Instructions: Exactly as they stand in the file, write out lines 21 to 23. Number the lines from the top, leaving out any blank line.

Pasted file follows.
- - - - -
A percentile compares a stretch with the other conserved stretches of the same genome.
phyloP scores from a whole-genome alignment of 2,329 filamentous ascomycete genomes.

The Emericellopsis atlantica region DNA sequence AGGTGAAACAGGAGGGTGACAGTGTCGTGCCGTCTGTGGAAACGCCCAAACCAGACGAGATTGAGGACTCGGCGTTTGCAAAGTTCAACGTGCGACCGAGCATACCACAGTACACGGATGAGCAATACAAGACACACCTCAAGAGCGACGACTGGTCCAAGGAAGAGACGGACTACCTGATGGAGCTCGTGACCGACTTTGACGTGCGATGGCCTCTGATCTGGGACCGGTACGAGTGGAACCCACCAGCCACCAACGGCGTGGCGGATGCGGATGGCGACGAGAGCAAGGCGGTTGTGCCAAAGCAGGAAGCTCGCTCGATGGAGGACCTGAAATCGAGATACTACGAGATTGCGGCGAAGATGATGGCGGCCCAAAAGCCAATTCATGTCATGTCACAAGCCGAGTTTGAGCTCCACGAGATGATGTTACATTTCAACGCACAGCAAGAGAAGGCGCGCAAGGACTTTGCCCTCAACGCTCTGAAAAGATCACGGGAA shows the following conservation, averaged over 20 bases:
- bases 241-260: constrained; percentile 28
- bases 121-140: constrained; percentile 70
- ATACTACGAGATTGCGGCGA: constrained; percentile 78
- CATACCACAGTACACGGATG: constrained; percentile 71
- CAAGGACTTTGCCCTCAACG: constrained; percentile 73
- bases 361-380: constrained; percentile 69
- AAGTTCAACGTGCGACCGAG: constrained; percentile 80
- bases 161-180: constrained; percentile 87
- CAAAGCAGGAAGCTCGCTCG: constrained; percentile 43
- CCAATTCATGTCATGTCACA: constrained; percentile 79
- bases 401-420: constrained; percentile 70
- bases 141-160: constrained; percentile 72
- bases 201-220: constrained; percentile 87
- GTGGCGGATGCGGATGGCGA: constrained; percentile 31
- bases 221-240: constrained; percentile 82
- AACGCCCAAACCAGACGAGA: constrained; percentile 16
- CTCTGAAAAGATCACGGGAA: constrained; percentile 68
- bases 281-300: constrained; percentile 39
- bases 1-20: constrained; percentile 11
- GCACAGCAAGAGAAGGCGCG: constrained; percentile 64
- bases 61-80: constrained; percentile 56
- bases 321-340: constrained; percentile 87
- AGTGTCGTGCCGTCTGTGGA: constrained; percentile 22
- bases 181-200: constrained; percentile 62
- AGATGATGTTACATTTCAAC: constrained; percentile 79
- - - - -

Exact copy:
- bases 281-300: constrained; percentile 39
- bases 1-20: constrained; percentile 11
- GCACAGCAAGAGAAGGCGCG: constrained; percentile 64